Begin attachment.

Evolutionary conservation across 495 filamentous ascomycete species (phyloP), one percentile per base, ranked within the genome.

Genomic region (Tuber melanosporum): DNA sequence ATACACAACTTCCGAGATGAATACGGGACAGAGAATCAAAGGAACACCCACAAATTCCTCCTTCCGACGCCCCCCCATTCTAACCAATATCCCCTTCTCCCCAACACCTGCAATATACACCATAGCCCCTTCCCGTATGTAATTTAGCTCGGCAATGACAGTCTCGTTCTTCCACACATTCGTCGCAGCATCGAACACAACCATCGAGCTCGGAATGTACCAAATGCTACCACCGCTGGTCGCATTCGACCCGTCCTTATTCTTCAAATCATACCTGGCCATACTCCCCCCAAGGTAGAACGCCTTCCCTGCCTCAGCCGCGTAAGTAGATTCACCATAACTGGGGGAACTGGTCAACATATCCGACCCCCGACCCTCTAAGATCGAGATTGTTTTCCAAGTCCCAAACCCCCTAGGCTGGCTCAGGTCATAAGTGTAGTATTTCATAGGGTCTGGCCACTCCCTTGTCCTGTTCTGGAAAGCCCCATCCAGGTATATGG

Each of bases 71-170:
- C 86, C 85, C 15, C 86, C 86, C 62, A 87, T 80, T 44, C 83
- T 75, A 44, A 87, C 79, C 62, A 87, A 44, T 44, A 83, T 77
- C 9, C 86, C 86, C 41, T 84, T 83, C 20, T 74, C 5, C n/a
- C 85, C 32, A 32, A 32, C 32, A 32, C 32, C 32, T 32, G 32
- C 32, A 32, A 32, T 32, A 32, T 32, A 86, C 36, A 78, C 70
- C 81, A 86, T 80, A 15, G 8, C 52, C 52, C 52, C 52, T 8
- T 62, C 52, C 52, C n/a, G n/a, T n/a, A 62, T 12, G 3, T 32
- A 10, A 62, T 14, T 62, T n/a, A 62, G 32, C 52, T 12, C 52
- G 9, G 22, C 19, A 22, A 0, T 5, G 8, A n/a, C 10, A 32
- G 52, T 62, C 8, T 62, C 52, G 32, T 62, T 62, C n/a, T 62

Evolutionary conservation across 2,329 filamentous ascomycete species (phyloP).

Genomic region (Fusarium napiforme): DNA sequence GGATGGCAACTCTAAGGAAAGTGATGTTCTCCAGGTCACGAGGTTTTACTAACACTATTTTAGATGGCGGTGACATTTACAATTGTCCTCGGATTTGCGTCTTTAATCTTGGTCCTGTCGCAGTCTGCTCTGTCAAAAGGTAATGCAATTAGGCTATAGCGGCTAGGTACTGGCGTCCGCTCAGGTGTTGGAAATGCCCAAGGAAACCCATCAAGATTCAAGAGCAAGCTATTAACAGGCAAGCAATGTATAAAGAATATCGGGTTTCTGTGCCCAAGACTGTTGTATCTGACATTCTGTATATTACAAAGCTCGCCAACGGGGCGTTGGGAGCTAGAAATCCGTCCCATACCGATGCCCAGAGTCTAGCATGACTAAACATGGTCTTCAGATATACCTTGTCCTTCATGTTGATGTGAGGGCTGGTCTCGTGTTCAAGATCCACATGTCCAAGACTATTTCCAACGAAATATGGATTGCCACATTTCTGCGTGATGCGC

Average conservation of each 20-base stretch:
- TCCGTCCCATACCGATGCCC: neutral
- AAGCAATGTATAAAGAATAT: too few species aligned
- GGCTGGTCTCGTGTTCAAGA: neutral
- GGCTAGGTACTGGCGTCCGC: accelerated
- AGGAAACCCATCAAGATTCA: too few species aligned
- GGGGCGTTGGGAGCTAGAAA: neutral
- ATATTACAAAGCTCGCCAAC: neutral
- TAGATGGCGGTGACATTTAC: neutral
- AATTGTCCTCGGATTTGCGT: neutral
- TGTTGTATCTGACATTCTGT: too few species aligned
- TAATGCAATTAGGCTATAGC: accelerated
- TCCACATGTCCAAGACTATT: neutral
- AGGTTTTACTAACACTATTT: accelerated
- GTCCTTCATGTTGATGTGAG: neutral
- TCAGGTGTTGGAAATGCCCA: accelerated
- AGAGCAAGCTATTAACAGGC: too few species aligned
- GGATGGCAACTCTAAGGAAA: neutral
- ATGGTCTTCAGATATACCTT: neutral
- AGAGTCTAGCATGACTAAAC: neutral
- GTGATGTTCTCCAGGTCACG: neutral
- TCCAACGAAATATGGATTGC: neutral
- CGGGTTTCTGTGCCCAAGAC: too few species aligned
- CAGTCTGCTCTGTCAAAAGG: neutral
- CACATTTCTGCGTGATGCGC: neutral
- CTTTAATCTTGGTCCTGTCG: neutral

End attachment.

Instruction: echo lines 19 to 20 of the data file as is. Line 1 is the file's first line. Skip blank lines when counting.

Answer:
- GGCTGGTCTCGTGTTCAAGA: neutral
- GGCTAGGTACTGGCGTCCGC: accelerated